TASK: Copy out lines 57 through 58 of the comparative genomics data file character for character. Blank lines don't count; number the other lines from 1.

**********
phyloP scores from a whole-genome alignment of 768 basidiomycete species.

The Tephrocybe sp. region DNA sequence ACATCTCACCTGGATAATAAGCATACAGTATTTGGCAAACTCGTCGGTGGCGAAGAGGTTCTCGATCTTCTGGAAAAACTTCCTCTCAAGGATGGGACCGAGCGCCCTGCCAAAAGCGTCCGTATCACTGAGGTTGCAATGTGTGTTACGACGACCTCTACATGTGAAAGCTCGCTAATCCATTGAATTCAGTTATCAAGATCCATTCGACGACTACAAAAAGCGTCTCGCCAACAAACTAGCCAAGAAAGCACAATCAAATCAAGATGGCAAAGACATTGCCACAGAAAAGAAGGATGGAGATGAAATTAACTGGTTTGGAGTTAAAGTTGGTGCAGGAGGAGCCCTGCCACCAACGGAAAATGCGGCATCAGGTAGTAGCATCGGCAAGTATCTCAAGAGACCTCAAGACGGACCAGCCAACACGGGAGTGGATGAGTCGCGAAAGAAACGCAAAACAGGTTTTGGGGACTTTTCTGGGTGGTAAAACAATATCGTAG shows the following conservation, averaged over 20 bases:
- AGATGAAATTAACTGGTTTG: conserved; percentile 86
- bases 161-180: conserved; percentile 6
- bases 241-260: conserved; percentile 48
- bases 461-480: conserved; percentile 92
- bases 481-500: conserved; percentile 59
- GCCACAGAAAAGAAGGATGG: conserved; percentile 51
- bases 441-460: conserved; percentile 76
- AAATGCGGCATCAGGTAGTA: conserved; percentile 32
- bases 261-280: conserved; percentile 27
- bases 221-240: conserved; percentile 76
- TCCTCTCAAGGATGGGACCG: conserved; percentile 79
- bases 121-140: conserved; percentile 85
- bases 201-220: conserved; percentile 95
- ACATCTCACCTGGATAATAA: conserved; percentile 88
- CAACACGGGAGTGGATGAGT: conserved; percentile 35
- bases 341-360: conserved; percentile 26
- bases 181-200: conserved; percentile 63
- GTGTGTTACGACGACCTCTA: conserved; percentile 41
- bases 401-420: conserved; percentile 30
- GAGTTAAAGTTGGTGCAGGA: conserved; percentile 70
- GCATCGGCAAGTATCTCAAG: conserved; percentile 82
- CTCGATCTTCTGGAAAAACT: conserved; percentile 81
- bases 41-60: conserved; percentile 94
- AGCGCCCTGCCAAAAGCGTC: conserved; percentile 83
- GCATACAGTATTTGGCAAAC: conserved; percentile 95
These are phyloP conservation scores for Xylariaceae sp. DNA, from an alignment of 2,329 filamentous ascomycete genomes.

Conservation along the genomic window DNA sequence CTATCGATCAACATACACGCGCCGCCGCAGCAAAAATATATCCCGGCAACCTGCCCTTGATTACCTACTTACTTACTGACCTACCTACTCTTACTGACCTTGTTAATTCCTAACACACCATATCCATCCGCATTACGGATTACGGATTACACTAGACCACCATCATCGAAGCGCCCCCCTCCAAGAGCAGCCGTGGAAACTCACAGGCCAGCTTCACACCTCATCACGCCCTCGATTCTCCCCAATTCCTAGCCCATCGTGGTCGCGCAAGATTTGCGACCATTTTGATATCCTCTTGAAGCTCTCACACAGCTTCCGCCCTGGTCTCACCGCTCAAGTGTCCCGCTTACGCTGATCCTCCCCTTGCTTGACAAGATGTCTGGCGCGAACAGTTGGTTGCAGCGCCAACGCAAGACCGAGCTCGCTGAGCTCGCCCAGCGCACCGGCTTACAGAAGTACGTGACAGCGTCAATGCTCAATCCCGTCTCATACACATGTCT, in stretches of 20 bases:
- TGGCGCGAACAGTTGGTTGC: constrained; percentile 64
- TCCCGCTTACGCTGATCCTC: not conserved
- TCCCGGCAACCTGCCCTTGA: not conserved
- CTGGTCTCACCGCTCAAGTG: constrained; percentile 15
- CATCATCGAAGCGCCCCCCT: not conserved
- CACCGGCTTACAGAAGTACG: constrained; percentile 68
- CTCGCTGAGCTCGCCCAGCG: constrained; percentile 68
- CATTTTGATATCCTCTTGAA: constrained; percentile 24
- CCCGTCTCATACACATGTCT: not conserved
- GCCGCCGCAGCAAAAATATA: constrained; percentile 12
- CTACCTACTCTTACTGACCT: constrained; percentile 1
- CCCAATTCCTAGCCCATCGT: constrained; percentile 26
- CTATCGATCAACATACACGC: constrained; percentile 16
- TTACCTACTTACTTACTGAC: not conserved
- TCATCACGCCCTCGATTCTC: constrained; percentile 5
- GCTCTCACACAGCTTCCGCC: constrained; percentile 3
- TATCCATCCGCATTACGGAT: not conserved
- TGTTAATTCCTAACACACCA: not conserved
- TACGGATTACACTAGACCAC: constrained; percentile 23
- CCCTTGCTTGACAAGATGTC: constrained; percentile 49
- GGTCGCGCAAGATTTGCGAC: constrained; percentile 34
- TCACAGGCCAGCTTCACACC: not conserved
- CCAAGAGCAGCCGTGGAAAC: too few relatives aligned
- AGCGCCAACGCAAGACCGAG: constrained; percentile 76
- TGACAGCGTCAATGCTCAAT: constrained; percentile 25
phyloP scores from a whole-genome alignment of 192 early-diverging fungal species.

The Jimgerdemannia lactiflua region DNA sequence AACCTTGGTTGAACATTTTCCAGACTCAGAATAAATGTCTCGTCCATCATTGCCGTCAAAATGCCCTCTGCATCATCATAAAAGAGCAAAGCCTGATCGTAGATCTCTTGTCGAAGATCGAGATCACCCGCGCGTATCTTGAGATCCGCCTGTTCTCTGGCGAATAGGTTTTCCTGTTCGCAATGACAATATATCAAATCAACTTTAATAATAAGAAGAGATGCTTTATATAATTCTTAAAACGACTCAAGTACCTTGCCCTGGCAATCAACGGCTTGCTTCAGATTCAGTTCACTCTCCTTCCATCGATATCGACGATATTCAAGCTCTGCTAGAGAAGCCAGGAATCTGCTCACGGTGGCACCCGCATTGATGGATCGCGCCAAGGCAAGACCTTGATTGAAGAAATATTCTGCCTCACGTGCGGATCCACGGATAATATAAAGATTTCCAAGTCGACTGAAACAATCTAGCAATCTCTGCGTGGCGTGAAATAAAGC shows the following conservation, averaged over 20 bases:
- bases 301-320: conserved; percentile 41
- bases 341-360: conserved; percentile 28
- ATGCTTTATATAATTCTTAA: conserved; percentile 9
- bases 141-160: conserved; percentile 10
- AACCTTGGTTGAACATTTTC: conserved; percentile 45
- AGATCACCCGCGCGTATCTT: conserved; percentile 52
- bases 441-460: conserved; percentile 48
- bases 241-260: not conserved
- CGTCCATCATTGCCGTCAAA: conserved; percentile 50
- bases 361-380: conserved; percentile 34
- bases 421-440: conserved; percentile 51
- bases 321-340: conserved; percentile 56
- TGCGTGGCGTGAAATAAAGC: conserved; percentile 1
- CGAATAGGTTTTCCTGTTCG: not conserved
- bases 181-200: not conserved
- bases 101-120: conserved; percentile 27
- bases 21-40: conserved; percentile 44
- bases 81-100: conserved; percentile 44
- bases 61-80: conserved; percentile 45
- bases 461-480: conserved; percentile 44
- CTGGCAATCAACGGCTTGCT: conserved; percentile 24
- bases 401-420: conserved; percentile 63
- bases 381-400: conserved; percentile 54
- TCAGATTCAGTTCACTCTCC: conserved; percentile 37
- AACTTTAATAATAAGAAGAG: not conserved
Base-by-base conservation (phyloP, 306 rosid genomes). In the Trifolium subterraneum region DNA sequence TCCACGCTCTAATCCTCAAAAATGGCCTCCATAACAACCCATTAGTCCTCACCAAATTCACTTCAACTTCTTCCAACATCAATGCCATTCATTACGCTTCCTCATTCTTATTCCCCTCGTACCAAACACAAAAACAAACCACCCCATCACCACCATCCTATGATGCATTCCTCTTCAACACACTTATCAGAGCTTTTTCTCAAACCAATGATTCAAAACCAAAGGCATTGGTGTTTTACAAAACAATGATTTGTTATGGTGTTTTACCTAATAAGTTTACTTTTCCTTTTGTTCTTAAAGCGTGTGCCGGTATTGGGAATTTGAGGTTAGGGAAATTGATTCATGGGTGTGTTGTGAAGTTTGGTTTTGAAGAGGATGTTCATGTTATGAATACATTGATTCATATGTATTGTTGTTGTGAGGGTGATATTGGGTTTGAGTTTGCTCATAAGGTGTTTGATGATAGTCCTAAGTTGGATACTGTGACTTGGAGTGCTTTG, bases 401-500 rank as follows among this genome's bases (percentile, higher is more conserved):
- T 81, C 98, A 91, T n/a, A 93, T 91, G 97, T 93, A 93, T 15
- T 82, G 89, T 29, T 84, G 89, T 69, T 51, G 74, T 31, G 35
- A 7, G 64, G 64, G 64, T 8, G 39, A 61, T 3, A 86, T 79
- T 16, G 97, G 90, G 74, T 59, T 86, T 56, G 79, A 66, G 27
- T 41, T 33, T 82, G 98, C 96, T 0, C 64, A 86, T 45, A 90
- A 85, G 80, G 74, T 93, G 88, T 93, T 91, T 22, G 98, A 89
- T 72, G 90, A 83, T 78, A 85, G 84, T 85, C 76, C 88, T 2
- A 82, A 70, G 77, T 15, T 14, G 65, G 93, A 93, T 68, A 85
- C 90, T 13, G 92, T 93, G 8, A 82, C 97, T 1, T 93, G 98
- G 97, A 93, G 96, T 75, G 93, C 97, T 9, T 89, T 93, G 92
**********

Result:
- bases 301-320: conserved; percentile 41
- bases 341-360: conserved; percentile 28